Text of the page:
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The first in a glorious epic of political intrigue, sorcery and romance: magic can no longer lie hidden when an ancient evil threatens the country, perfect for fans of Robert Jordan and Robin Hobb.

Robert Douglas, Earl of Dunlorn, has returned to Lusara after three years of self-imposed exile to find that the Guild has spread its Halls throughout the land, bringing fear and tyranny to the people. The usurper King Selar is too busy planning to overthrow his brother, king of neighbouring Mayeene, to notice – or perhaps to care – what is going on in his country.

Robert has sworn a vow never to oppose the king, but his brother Finnlay won’t let him return quietly to his lands, for Robert, like his younger brother, is a sorcerer. Magic is outlawed in Lusara, and most believe it to have vanished from the land; but there are a few who still wield the power in secret for the good of the common folk.

And when Robert and Finnlay rescue Jenn, running in fear of her life from Guildsmen, they discover a new kind of sorcerer: one whose powers, though different, may be as great as Robert’s. And with Jenn come new possibilities . . .


'The Elita sequence is one to watch' LineOne.
Romping high fantasy of sword fights and sorceries, evil tyrants and reluctant heroes . . . it's all there, but with more style than most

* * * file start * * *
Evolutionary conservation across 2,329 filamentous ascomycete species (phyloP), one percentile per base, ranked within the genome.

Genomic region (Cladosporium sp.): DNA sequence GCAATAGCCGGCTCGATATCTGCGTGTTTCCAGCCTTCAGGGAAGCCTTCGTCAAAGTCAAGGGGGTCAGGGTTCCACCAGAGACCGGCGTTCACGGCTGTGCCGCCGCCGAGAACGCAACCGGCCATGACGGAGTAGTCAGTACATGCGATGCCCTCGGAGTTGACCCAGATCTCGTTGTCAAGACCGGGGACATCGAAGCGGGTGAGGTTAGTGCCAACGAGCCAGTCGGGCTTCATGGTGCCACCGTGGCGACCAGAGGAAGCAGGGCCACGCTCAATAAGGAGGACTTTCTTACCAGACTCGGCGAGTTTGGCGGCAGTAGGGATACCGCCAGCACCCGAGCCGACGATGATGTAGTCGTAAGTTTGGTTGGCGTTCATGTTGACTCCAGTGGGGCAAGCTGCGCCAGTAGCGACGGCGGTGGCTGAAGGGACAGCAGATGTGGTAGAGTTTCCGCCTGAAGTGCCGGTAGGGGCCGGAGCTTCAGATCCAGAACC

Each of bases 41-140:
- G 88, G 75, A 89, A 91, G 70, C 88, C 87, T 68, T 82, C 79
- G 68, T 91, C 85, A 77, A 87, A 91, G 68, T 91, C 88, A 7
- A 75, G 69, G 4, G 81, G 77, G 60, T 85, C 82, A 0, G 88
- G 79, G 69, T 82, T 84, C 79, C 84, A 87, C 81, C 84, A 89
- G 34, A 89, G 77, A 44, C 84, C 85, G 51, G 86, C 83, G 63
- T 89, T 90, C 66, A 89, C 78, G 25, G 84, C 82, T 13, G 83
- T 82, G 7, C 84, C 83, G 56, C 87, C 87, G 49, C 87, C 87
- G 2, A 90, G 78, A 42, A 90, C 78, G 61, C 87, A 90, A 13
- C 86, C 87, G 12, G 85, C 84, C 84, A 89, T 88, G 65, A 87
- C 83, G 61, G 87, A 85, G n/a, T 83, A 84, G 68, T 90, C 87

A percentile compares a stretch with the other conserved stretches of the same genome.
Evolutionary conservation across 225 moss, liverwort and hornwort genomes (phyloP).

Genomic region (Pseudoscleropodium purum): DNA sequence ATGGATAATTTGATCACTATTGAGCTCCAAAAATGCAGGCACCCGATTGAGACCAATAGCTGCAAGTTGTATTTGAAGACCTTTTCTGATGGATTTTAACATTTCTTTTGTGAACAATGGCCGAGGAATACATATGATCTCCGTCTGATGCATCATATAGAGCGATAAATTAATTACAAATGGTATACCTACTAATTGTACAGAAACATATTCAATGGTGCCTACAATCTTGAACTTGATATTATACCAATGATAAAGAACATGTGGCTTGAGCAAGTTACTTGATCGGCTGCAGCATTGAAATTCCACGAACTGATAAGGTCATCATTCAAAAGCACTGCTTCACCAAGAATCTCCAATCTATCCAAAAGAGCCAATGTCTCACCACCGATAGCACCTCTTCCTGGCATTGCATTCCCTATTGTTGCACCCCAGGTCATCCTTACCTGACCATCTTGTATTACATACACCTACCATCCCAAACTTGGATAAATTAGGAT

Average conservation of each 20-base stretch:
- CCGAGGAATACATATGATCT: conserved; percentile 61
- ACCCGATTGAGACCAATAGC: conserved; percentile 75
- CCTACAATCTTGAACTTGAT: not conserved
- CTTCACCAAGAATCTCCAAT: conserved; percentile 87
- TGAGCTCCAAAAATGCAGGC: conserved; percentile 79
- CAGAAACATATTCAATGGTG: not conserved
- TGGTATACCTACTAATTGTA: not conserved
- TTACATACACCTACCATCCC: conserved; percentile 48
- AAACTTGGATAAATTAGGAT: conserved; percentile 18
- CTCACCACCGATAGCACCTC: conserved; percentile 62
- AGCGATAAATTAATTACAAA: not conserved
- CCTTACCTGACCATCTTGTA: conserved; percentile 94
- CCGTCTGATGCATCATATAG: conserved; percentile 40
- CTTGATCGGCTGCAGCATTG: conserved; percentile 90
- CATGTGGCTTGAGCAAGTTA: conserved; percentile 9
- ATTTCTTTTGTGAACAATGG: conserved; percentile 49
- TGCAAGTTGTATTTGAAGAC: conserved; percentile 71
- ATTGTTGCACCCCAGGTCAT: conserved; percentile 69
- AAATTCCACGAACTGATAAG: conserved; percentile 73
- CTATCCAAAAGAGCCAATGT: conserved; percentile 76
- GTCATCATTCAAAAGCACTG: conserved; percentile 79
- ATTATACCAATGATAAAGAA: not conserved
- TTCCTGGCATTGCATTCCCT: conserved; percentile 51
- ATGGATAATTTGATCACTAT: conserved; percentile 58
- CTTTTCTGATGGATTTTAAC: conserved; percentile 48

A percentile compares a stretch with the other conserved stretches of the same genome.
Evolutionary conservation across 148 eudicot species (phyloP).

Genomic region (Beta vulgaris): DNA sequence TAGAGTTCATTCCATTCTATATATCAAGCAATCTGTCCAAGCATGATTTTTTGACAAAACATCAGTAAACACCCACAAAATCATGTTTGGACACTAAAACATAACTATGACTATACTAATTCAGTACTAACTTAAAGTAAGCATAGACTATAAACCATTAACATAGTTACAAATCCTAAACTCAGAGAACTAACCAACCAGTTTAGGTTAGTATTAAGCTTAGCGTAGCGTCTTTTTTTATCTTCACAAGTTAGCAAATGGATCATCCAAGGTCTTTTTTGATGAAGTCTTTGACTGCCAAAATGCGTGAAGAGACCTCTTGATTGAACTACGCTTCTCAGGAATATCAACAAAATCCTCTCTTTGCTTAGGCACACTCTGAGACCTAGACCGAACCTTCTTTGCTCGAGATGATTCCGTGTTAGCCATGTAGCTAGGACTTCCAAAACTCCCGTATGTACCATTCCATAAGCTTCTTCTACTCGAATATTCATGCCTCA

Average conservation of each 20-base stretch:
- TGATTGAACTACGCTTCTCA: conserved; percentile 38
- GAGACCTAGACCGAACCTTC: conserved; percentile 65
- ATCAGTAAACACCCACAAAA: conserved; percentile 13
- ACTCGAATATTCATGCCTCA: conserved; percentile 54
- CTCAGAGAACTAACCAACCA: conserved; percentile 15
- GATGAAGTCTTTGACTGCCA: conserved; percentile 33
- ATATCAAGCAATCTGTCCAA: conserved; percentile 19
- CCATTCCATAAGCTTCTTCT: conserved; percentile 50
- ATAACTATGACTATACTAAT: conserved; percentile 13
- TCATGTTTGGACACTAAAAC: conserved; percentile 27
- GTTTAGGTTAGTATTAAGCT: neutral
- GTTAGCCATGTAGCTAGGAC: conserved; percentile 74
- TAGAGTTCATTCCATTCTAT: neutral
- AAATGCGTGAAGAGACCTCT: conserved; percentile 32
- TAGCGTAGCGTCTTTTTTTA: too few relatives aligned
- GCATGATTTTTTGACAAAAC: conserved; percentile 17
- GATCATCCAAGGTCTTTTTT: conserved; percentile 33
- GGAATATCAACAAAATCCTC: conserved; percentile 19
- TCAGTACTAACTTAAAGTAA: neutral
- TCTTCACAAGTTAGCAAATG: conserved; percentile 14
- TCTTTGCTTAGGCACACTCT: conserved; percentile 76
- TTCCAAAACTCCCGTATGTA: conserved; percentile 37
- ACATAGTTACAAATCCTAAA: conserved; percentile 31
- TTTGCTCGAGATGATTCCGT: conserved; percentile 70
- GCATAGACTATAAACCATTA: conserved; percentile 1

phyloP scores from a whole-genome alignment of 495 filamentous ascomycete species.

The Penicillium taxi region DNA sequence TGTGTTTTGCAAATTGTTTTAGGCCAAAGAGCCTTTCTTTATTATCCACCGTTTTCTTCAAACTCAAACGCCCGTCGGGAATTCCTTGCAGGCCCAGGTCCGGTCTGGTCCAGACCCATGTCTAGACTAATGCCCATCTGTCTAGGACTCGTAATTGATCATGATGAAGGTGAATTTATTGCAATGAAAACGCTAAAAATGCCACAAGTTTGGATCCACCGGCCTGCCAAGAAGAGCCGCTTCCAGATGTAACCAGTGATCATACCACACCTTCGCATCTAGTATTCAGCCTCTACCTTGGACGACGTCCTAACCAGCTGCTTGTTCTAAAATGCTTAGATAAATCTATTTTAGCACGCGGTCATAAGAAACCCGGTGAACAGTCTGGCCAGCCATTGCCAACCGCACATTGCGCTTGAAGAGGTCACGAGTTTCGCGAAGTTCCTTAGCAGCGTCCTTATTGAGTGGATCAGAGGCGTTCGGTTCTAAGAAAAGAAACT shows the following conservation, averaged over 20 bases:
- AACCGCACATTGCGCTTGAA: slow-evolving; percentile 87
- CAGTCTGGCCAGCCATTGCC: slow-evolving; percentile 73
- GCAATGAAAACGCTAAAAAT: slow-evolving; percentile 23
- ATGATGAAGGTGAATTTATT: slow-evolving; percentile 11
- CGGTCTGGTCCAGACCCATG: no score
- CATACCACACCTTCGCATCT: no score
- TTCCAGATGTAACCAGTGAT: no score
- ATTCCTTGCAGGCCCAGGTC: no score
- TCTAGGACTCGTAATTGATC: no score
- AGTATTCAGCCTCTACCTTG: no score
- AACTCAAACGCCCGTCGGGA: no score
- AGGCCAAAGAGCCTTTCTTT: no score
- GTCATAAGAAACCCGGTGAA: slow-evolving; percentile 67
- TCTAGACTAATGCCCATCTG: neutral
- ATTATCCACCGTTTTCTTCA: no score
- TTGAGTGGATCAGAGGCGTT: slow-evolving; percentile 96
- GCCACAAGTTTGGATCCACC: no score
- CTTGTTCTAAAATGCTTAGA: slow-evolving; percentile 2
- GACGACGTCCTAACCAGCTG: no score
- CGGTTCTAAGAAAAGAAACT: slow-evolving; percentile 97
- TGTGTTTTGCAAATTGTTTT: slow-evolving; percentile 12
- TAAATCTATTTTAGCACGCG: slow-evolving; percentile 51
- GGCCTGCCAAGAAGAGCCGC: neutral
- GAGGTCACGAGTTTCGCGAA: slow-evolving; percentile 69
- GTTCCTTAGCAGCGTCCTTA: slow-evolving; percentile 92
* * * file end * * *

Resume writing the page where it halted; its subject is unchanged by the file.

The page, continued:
British Fantasy Society
Plenty of adventure, magic and hints of romance keep things lively
Jacoby gets readers hooked
Jacoby's Book of Elita has an attractive sense of the difficulties of reclaiming lost knowledge and of the sheer fag of getting around a mediaeval landscape on horseback and on foot. She neatly balances her hero's sense of honour and his sense of duty. [She] has a good eye for her set pieces - sieges, escapes, sorcerous duels - but is also sensitive to emotions
Roz Kaveney
The Elita series is one to watch
Line One
Kate Jacoby looks set to make a mark for herself in the field
British Fantasy Society
One of the better epics . . . Jacoby has proven herself adept at infusing her high fantasy with a memorable cast of characters displaying some depth and a well-delineated world enriched by a system of magic and mythos characterised by enough originality to set her work apart from more standard fare. Add to this storytelling skills that evince a maturity uncommon for a relatively new author and one is faced with a damned good read as well. One of the best epics of the year
SF Site
A good story and a fun read . . . two compelling characters with human responses to their dilemmas . . . the magic in this book is both well thought-out and believably told. I want to know what happens to Robert and Jenn
Infinity Plus
Inventive stuff . . . a true fantasy epic
Line One